Starting The F1 Visa Process

If you are interested in studying in the US, you will probably need an F1 student visa. English Language School in Miami is accepted by the USCIS to sponsor foreign students. Upon receipts and acceptance of your application, we will input information about you to the Student and Exchange Visitor Information System (SEVIS). We will then send you an I-20 form, which you will need in order to obtain your visa.

Getting Your F1 Student Visa

To obtain your visa, you will have to schedule an appointment with the nearest US consulate. You will have to show the I-20, your passport, pay the necessary visa fee, submit form OF-156 Application for a Nonimmigrant Visa, and show evidence of financial support. Please note that you must be able to prove to the Consular Officer that you have strong ties to your home country. In general, it is a good idea to be very organized for this meeting (you are, after all, going to study try to look like a good student!). If you are turned down, ask the consular officer how you can apply again. If approved, the consular section will enter into SEVIS that your visa has been issued.

Entering The US

You must enter the USA by or before the report date on the I-20. You may not enter the United States more than 30 days before the beginning of your study program. At the port of entry, you may have to show your passport, visa, evidence of support and the I-20. The officer at the port of entry will enter into SEVIS that you have arrived.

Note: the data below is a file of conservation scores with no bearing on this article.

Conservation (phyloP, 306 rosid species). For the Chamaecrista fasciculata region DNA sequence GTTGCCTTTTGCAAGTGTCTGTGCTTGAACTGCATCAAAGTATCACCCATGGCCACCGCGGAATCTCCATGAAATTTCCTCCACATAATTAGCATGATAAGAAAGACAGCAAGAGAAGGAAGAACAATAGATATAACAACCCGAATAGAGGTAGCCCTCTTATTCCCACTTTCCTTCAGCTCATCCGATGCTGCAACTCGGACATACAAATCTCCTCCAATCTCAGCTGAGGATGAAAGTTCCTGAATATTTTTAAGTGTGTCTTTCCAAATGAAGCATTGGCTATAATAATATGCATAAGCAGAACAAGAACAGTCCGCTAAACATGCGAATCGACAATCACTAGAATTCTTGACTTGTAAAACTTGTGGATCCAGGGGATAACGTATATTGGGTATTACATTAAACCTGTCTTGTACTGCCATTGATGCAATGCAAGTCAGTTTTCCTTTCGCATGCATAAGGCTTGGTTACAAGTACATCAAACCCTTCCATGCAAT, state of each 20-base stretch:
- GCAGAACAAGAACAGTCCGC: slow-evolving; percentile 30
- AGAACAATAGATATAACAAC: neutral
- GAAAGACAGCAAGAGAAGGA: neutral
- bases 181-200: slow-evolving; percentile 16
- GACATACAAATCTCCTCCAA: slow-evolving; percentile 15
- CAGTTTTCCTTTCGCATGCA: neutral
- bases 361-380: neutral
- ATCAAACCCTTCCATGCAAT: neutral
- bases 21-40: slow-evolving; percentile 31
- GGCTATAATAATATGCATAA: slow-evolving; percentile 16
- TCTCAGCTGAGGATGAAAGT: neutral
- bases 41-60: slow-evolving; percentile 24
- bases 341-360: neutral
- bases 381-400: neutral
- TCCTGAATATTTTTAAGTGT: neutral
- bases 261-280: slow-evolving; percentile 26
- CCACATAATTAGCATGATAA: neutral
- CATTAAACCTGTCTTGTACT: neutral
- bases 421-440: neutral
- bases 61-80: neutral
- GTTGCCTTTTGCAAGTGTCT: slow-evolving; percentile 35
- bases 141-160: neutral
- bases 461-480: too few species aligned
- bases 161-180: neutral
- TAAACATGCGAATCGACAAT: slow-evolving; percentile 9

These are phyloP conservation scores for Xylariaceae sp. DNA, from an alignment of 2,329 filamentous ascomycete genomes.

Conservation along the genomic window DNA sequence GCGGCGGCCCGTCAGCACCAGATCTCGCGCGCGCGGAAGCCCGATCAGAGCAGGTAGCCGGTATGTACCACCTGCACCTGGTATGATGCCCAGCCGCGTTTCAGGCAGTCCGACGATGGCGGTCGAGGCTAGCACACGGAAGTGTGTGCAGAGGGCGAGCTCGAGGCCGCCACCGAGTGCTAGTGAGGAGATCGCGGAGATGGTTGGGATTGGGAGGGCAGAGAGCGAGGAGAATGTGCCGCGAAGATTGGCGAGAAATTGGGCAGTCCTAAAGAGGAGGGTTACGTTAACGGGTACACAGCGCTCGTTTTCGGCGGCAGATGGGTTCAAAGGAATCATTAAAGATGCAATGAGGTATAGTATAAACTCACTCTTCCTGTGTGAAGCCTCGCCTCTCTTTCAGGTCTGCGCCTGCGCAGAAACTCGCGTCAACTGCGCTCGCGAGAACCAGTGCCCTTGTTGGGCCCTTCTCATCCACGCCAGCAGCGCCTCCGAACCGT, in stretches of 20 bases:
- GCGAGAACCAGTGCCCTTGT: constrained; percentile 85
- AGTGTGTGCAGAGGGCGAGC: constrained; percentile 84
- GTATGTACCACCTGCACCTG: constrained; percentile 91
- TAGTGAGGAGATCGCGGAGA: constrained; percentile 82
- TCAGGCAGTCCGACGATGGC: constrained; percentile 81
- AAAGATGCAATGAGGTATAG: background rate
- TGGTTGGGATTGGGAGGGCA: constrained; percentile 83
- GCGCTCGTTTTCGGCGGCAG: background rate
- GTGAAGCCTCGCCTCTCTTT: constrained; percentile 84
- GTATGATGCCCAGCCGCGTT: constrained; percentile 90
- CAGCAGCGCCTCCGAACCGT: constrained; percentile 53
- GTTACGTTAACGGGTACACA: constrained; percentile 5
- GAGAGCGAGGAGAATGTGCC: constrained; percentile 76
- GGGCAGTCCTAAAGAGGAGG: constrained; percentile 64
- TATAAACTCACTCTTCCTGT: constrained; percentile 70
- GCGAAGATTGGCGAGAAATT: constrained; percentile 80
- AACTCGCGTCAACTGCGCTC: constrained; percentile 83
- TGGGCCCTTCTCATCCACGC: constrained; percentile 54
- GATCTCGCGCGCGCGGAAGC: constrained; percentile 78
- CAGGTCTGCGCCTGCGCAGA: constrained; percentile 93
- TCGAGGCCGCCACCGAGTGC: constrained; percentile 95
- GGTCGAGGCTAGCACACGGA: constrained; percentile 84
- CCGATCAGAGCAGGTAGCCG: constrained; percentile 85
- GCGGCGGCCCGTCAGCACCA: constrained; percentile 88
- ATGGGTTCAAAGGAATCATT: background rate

The visa is normally valid for the entire length of study, plus 30 days after the program ends. The length of time you are permitted to stay will be determined by the official at the Port of Entry. The length you are permitted to stay will be recorded on your I-94, Record of Arrival-Departure, which should be kept in your passport.

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Working On An F1 Visa and Maintenance Of Status.

Working On An F1 Visa

    If employment is available, F1 visa holders may be able to work on campus for up to 20 hours per week if they are in good academic standing, maintain full-time study, and do not displace a US resident. Students may work full-time between semesters and during the annual summer vacation if they enroll for the following term. After completing their studies, however, they may not be employed on-campus unless authorized for practical training.

    Off-campus work requires approval from USCIS and is possible only after the first full year of study. Unless this permit has been granted by USCIS, it is illegal for a student with an F1 visa to accept off-campus employment. If employment permission is granted, the student still must maintain full-time study while working up to 20 hours a week while courses are in session and 40 hours a week during the summer and between semesters.

    Sometimes, however, things don't go as planned. If you can prove that you are suffering a severe economic hardship caused by circumstances beyond your control, you may be able to get special USCIS working permission. Examples include loss of financial aid or on campus employment without fault on the part of the student, a severe devaluation in the currency of your home country, or medical bills.